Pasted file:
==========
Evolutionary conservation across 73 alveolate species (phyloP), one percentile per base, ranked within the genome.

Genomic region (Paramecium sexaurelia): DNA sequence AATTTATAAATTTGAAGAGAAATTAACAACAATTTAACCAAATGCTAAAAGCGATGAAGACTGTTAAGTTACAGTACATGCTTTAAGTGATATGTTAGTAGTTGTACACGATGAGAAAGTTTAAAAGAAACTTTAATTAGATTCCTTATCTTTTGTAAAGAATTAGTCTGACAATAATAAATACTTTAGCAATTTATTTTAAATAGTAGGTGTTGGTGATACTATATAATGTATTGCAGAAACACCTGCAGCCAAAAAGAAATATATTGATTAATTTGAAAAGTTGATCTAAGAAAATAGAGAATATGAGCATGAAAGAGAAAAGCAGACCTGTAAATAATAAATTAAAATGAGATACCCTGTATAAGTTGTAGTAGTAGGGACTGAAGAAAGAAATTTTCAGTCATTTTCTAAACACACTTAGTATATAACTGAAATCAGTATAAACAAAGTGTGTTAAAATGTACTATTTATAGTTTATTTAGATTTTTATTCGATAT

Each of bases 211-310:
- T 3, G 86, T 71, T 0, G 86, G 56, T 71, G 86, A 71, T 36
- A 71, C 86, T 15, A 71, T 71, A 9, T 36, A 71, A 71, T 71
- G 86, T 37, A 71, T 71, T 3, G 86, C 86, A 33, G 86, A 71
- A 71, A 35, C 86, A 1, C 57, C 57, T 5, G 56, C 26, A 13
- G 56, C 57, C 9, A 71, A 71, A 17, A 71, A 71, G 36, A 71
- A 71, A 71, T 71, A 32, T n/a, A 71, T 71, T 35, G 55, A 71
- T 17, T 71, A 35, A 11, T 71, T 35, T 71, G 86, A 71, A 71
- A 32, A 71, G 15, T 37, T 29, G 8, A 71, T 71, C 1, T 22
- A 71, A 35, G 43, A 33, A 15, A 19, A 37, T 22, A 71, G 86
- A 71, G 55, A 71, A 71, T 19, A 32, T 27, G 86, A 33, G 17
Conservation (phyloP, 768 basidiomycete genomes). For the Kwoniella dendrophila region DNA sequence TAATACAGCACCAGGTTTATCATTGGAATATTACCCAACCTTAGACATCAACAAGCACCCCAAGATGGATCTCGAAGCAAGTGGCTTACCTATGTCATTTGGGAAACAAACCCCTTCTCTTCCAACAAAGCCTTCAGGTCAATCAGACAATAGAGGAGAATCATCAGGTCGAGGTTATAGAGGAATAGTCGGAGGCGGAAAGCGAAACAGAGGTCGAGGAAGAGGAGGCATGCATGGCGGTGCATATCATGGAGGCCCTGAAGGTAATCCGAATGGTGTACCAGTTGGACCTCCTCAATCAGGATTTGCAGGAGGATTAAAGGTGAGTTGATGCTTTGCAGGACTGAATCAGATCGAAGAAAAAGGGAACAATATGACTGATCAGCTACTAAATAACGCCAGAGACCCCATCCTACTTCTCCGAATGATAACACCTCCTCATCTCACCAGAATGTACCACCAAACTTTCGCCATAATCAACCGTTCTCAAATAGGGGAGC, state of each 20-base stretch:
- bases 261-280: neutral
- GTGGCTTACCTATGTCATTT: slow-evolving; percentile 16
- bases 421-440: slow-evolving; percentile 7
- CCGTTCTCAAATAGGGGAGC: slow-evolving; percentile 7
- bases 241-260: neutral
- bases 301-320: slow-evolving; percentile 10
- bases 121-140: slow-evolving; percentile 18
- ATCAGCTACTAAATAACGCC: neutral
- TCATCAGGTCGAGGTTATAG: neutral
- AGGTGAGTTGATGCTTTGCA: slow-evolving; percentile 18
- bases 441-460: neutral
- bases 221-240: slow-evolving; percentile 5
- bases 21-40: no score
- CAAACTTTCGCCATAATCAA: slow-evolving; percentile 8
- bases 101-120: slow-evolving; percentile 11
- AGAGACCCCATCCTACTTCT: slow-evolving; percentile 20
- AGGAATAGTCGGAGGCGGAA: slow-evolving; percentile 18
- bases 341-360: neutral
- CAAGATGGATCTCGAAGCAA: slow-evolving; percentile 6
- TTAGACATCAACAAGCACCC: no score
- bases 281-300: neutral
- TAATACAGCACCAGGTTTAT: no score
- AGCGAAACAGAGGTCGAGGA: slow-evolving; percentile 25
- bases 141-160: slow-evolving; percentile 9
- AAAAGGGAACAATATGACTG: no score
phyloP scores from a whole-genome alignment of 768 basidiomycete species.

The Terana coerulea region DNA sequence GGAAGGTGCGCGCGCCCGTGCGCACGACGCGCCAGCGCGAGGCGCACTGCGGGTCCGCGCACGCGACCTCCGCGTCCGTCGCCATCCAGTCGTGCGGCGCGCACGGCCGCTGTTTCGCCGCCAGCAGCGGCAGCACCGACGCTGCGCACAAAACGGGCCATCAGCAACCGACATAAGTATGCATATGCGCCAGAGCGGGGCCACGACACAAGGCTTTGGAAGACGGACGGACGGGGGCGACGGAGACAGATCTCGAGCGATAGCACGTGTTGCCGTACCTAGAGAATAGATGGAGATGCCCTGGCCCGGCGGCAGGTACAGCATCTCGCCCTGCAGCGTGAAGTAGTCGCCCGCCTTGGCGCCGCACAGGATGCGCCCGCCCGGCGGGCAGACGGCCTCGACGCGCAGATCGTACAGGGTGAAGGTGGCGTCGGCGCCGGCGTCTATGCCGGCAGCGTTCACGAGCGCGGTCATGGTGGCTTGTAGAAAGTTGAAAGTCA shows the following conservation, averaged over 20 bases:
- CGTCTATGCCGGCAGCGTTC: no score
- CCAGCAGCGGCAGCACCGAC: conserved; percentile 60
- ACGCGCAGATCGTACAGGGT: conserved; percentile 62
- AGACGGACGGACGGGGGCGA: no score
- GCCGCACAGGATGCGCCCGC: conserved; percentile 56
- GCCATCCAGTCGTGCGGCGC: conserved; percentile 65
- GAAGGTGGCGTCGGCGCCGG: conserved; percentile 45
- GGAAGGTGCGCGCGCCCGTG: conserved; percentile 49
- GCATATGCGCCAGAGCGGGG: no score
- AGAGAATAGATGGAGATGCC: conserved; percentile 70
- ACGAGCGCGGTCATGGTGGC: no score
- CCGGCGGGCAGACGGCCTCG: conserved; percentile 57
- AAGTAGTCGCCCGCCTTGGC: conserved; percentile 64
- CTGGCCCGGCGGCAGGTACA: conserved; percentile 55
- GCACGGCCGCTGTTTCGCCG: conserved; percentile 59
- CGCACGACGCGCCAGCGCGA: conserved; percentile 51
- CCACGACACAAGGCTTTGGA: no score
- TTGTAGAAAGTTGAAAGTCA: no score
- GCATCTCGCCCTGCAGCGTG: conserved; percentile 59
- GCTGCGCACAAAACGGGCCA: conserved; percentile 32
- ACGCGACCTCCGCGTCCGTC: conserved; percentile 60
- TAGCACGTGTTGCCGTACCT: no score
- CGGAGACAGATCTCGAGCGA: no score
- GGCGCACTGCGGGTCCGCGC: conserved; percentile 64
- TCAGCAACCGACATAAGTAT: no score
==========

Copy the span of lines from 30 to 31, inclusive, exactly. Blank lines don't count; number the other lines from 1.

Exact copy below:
- AGAGACCCCATCCTACTTCT: slow-evolving; percentile 20
- AGGAATAGTCGGAGGCGGAA: slow-evolving; percentile 18